Saturday, August 03, 2013

My thoughts on your thoughts on yesterday's post

I love how some posts will spark heated debate. Yesterday’s was certainly one of those. A number of people defended SAVE THE CAT and others maintained that it’s unfair to blame a bad movie on the script. So much more goes into a finished motion picture. Instead of commenting on your comments six times yesterday I thought I’d do it all at once today. As always, feel free to weigh in, rebut, or buy my book (Sorry. Had to slip that in there.)

If you read yesterday’s article carefully you’ll see I don’t disagree with the CAT defenders as much as you think. I never said you should avoid the book. You should read books on structure and learn from them. My problem is that when people slavishly follow the steps their movies can become very formulaic. Author Snyder gives the disclaimer that his fifteen steps are merely to be taken as suggestion, but let’s face it – that’s not how most readers see it. There’s a magic formula. Follow it to riches and an invite to Spielberg’s Oscar party.

Reader Stephanie Palmer linked to her rebuttal and made some excellent points. The script is merely one part of the process. So many other things can go wrong. And Ms. Palmer was a studio executive so she knows of what she speaks.

But I would add this, with all due respect, the process has become harder because screenwriters have to address studio notes. And many of those notes are counterproductive. Why? Several reasons. Often the executive giving the notes is not qualified to do so. They’ve never written anything, they lack experience, and their knowledge stems from the books they’ve read, the movies they’ve seen, and the courses they’ve attended.

Trust me, writers know in two seconds whether you’re one of these executives. You’ll use catch-phrases and refer to tropes and we know instantly you just got back from a Robert McKee seminar or a cat is still alive because of you.

Another reason: since no one knows why certain movies click while others don’t studios naturally try to duplicate success. Why do you think every comic book character except Little Lulu has their own blockbuster? Why is there another DIE HARD with AARP member, Bruce Willis? Writers are often steered away from originality and more towards what is deemed commercially successful. Hollywood spends a lot of money to make these movies.  It only stands to reason they want to hedge their bets. 

And third: Writers are given notes that have nothing to do with strengthening the dramatic narrative. They’re told to do at least five block comedy scenes. They’re told to provide more trailer moments. They’re told to put a scene in a certain location because a product placement deal has been made. They're told to rewrite the character to accommodate Rebel Wilson because she's a hot property and they want her in the movie.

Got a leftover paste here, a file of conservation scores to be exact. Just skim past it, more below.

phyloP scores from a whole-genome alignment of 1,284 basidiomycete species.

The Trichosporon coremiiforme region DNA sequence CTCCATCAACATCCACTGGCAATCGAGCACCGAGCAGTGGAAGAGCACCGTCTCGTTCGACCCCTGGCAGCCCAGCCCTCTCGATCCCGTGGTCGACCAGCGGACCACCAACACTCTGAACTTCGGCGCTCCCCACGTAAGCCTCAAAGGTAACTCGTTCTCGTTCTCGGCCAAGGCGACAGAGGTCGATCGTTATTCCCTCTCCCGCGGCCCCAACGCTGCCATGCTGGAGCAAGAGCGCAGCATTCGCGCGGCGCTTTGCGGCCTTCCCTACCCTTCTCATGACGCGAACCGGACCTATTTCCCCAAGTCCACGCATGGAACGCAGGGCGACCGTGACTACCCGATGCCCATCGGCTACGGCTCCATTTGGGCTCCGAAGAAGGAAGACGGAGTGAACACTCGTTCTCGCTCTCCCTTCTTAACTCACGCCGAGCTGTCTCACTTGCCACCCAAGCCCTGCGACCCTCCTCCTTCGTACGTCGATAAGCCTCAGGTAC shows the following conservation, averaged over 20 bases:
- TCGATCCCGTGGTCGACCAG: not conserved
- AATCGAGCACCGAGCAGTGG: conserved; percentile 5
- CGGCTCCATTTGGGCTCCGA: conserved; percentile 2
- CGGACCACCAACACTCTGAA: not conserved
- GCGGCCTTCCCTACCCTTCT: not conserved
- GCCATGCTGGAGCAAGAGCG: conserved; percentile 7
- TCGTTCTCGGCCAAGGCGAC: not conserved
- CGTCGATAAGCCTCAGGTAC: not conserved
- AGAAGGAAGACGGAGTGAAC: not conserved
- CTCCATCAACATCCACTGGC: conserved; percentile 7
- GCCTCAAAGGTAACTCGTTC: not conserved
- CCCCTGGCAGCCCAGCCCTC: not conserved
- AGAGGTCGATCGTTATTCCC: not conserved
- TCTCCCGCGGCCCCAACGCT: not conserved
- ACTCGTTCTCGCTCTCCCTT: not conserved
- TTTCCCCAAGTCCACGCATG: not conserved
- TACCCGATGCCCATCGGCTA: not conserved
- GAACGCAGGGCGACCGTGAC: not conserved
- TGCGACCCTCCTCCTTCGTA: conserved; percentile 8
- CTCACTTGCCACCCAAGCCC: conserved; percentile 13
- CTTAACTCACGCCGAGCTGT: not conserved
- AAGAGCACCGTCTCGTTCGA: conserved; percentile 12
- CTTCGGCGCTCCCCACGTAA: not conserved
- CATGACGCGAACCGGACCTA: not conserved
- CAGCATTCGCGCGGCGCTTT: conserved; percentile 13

Yes, good movies are hard to make – but these elements just make it harder.

So I’m going to end today pretty much just rephrasing what I said yesterday. Story structure is vitally important. Read these books. Use them as a tool. Use their guidelines as a starting point. But don’t let them clip your wings. If there was a computer program that could spit out a salable screenplay Hollywood would never call you again. But there isn’t. Screenplay writing is art. It’s a celebration of imagination.

And if you’re going to read books, don’t just concentrate on structure. Read books about character development. For my money, THAT’S your real starting point. Good, fresh, original, compelling characters.

Actors get movies made and no actor ever signed on to a project because the story beats were in the correct order. CATS are fine. CHARACTERS are better.


John said...

There's always been something of a bandwagon effect in Hollywood -- remember the glut of ultra-long musicals that came out in the wake of the success of "My Fair Lady" and "Mary Poppins" in the 1960s (I mean, they even had Clint Eastwood singing in "Paint Your Wagon" for chrissakes). But what you're seeing a glut of today is attempted to borrow from everywhere possible and then fit it into the required plot-by-numbers story, or my personal pet peeve, the 'reboot' remake where they take a comic book character, update the actors and basically do the same story they did introducing the characters' backstory in a movie 10-20 years earlier.

It may be the cost of doing business nowadays with the budgets involved and the demands that a movie have legs outside the United States that nobody wants to take a chance on an untested premise. But it does seem like if you don't have any art house theaters in your neighborhood, the most challenging offerings at the local multiplex is how to get though the refreshment counter line for under $20.

(And -- just for the heck of it, since it was mentioned above -- here's "Little Lulu In Hollywood".)

Andrew J. said...

Most depressing (or perhaps just more recently depressing) to me is that the execs in foreign countries have now adopted/ are giving the same notes. I don't believe they "read the book" - I believe they're getting their formulae by osmosis. France, Germany, Australia, Austria, Sweden, China, Romania... the same structural (and odd procedural) stuff comes from them all. You sell something to Ulan Bator (say...) and a week letter you get a badly-translated note asking you to "ramp up the arc of the protagonist's beats in the first part of the second act."

And they still know nothing of the exigencies of structure, time/pace, budget & schedule, or character development/delineation, to say nothing of common sense ("Can you add the following 8 things and make the script 5 pages shorter?" Got something from Spain last week: please cut all outlines from 3 pages to a single page... and add more jokes, scenes, characters, set descriptions... )